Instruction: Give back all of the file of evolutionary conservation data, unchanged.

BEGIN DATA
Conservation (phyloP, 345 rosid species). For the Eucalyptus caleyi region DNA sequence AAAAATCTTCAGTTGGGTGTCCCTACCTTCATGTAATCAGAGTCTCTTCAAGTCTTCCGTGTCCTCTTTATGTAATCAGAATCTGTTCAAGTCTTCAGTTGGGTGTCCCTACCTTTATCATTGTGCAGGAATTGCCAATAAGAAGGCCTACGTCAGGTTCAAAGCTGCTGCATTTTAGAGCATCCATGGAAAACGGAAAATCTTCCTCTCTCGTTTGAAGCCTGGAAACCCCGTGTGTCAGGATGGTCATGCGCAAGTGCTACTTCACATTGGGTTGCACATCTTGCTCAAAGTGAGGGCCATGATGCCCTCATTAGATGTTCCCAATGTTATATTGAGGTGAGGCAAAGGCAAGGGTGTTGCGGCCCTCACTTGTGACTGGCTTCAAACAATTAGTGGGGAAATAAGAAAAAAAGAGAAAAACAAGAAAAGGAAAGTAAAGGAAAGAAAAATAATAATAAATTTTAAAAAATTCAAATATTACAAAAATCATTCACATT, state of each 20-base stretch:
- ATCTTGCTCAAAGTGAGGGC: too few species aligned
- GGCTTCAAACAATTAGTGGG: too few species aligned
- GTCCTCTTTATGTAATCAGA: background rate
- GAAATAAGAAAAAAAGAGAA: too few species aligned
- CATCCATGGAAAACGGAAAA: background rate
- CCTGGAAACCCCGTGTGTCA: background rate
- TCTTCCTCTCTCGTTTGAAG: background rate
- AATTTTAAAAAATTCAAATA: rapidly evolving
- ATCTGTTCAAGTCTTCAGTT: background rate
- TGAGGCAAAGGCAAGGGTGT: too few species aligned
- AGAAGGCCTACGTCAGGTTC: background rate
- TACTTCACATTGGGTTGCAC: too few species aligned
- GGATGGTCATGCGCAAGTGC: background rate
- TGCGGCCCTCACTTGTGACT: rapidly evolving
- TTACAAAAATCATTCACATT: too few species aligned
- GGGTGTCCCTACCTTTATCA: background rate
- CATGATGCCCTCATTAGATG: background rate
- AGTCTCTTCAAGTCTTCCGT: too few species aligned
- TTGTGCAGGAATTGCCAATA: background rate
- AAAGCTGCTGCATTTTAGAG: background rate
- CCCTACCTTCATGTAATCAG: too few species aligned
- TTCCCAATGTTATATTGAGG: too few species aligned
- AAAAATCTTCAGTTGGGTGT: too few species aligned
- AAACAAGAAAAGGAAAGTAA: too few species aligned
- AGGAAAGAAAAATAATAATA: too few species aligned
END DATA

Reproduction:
Conservation (phyloP, 345 rosid species). For the Eucalyptus caleyi region DNA sequence AAAAATCTTCAGTTGGGTGTCCCTACCTTCATGTAATCAGAGTCTCTTCAAGTCTTCCGTGTCCTCTTTATGTAATCAGAATCTGTTCAAGTCTTCAGTTGGGTGTCCCTACCTTTATCATTGTGCAGGAATTGCCAATAAGAAGGCCTACGTCAGGTTCAAAGCTGCTGCATTTTAGAGCATCCATGGAAAACGGAAAATCTTCCTCTCTCGTTTGAAGCCTGGAAACCCCGTGTGTCAGGATGGTCATGCGCAAGTGCTACTTCACATTGGGTTGCACATCTTGCTCAAAGTGAGGGCCATGATGCCCTCATTAGATGTTCCCAATGTTATATTGAGGTGAGGCAAAGGCAAGGGTGTTGCGGCCCTCACTTGTGACTGGCTTCAAACAATTAGTGGGGAAATAAGAAAAAAAGAGAAAAACAAGAAAAGGAAAGTAAAGGAAAGAAAAATAATAATAAATTTTAAAAAATTCAAATATTACAAAAATCATTCACATT, state of each 20-base stretch:
- ATCTTGCTCAAAGTGAGGGC: too few species aligned
- GGCTTCAAACAATTAGTGGG: too few species aligned
- GTCCTCTTTATGTAATCAGA: background rate
- GAAATAAGAAAAAAAGAGAA: too few species aligned
- CATCCATGGAAAACGGAAAA: background rate
- CCTGGAAACCCCGTGTGTCA: background rate
- TCTTCCTCTCTCGTTTGAAG: background rate
- AATTTTAAAAAATTCAAATA: rapidly evolving
- ATCTGTTCAAGTCTTCAGTT: background rate
- TGAGGCAAAGGCAAGGGTGT: too few species aligned
- AGAAGGCCTACGTCAGGTTC: background rate
- TACTTCACATTGGGTTGCAC: too few species aligned
- GGATGGTCATGCGCAAGTGC: background rate
- TGCGGCCCTCACTTGTGACT: rapidly evolving
- TTACAAAAATCATTCACATT: too few species aligned
- GGGTGTCCCTACCTTTATCA: background rate
- CATGATGCCCTCATTAGATG: background rate
- AGTCTCTTCAAGTCTTCCGT: too few species aligned
- TTGTGCAGGAATTGCCAATA: background rate
- AAAGCTGCTGCATTTTAGAG: background rate
- CCCTACCTTCATGTAATCAG: too few species aligned
- TTCCCAATGTTATATTGAGG: too few species aligned
- AAAAATCTTCAGTTGGGTGT: too few species aligned
- AAACAAGAAAAGGAAAGTAA: too few species aligned
- AGGAAAGAAAAATAATAATA: too few species aligned